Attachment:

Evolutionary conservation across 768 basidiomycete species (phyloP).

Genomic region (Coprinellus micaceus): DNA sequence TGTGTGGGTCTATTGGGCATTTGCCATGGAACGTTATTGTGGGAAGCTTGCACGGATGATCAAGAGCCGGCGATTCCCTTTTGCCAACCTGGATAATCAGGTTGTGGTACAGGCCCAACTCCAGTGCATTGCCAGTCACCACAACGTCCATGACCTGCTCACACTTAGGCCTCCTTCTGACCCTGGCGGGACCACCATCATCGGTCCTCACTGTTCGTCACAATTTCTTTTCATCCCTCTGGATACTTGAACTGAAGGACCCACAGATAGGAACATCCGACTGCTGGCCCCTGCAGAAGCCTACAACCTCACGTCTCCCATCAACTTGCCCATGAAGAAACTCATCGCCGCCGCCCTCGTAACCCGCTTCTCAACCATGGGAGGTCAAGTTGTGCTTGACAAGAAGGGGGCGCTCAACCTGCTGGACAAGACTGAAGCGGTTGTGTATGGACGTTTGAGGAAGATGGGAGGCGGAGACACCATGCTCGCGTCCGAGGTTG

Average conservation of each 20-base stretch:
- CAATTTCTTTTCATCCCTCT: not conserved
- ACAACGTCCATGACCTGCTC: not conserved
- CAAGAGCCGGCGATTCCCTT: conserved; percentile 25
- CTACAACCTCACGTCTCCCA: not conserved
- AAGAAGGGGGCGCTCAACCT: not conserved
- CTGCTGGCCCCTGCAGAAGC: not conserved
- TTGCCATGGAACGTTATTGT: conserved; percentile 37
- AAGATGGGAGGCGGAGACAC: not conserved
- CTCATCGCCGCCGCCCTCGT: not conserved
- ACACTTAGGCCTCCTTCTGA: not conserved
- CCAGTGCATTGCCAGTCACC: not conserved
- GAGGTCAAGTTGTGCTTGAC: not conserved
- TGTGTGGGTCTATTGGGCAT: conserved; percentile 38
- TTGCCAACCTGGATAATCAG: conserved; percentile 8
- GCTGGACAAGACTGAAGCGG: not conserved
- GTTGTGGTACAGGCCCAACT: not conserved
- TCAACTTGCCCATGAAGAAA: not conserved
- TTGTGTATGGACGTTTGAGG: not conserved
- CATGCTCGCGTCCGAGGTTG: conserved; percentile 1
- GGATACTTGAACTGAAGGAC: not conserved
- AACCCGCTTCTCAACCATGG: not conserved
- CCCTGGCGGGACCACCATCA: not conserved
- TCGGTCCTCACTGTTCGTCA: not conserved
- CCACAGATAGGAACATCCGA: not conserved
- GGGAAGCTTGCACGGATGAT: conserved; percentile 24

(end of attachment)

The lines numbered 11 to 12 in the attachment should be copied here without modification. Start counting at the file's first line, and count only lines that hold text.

- AAGATGGGAGGCGGAGACAC: not conserved
- CTCATCGCCGCCGCCCTCGT: not conserved